Most people at work will think you’re fine . . . until you say something that proves otherwise.
Early in your career, it is important to be aware of how other people perceive your professional image at work. What do I mean by professional image? Simply put, it’s the perception that others have of your behavior at work. It includes your attitude and appearance. Most importantly, it covers what you say during interactions with others
Suppose a leader asks Maria’s manager to describe her performance. She could give two different responses:
- "Maria is productive and driven. She contributes during client meetings and understands our business."
- "Maria is results-oriented and a high achiever that has a significant amount of business acumen, but she intimidates her co-workers because she shouts at people when she’s under pressure.”
While both responses reflect Maria’s positive attributes, which description do you think the leader will remember? You’ve got it, it's probably the second response.
People are most likely to make a mistake at work during everyday interactions with others (from hallway conversations, to team meetings, to one-on-ones). Here’s what you should pay attention to during your next conversation at work.
VolumeThink about it, when you get excited about something, whether you are at home or work, what happens? Naturally, your voice gets louder! The problem is that your excitement can frustrate those working around you.
According to a survey conducted by Olivet Nazarene University, when respondents were asked what annoys them most about their co-workers, 49 percent said it was people that talk too loudly at work. Basically, one out of every two employees is dealing with at least one colleague who speaks too loudly.
EnergyI often hear co-workers remark about the energy of people early in their career. While I realize not all employees are alike, the general feedback is that workers in their 20s exude more energy and are impulsive. Bear in mind, there is nothing wrong with high energy. In fact, organizations would like benefit from having more high-energy employees. However, sometimes high-energy people—especially if they are Millennials or Gen Zers—are perceived as being immature.
If you think you are a high-energy person, be observant of how people at work respond to you. If you see colleagues paying more attention to your hand motions than what you are saying, switch up your nonverbal body language.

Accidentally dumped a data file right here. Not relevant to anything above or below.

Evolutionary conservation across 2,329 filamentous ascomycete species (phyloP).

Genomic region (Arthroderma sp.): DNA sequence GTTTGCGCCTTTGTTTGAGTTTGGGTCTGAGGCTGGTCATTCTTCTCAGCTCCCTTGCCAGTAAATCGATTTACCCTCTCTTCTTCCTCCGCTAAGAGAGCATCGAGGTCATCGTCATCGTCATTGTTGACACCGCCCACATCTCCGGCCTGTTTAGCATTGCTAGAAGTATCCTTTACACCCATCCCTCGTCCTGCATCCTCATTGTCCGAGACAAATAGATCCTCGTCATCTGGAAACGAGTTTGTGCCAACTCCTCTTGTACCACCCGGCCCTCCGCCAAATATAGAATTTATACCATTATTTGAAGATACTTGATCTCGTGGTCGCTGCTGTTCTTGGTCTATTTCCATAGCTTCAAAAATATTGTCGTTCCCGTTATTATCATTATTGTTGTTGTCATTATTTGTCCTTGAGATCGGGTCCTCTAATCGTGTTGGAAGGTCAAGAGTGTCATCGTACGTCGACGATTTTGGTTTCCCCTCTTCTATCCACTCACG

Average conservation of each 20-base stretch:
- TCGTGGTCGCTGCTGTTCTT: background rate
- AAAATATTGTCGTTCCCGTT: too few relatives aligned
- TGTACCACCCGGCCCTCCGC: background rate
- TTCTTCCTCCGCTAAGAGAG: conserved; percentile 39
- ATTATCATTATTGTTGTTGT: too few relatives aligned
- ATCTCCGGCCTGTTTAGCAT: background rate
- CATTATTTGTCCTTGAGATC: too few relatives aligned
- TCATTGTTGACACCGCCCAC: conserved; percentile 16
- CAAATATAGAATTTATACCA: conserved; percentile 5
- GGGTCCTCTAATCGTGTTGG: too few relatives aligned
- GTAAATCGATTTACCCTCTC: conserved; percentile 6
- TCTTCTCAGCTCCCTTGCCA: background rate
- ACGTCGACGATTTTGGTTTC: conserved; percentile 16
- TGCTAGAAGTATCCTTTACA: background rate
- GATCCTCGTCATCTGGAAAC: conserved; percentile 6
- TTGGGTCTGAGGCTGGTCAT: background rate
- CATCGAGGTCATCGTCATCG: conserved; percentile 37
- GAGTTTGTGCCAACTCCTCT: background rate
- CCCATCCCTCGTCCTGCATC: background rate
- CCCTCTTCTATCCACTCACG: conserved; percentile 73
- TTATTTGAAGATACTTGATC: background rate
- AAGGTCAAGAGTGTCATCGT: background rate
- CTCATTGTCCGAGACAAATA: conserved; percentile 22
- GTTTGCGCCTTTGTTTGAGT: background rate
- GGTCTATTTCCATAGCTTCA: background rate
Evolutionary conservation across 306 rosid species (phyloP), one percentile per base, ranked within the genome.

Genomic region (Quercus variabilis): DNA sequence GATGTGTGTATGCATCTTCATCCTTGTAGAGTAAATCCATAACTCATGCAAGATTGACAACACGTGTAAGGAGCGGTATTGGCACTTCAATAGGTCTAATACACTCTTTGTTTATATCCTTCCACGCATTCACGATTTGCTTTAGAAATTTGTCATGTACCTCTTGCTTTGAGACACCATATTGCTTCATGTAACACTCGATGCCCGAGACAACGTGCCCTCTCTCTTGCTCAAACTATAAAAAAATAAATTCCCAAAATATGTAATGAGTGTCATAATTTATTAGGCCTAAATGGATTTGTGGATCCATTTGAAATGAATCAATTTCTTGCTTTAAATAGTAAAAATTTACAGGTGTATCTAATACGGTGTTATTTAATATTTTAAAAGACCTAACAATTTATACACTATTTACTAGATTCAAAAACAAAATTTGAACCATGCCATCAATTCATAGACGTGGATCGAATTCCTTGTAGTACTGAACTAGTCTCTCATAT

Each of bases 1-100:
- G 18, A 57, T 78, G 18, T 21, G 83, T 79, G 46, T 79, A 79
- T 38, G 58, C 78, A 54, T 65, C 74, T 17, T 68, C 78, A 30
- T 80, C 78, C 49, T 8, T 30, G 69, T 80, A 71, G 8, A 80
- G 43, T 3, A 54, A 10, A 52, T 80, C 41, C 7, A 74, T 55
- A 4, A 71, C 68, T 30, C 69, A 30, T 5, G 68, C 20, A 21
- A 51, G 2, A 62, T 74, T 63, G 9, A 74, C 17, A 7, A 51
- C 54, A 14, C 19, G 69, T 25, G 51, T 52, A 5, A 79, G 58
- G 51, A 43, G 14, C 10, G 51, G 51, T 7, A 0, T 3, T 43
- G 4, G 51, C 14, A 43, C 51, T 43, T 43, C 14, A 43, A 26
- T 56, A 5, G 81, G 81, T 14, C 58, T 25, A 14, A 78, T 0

Case in point: To no surprise, I am a high-energy person. I used to work for a low-energy manager, and I could always tell when my energy was working against me because he would stop listening to me, his eyes would get big, and he’d look at me as if he was watching an action movie—one he didn’t particularly enjoy. I made a point of managing my energy during one-on-one meetings with this manager. I lowered my voice. I would always share two to three updates and ask him one or two questions. I was mindful of my pace and voice inflection. Finally, I made a conscious effort to speak with minimal hand gestures.
Conversation Topics and Word ChoiceThe most frequent mistake I see people commit early in their career journey is misunderstanding general office talk. Keep in mind, when you are at work, someone is almost always listening. Therefore, try to keep conversations casual conversation and avoid controversial or overly personal topics. Instead, focus on generic interests like the best new restaurants in your city, a concert you attended, or the score of a recent football game. This is especially true when you’re interacting with people you are in the process of building a work relationship with.
Putting It All TogetherBottom line: when you have conversations at work, people will judge whether you are trustworthy. For example, if you work in human resources, there’s a high likelihood that you have access to confidential employee information. If you speak loudly about that info, the focus changes from your professional image to your ethics.
I'm not suggesting you shouldn’t look forward to having fun, enjoyable conversations at work. I am acknowledging, however, that everything you do and say at work matters—especially during interpersonal interactions. Remember, organizations are looking for their next set of leaders, and with leadership opportunities comes expectations about your behavior. Every interaction at work is an opportunity to demonstrate you have potential to move up the career ladder.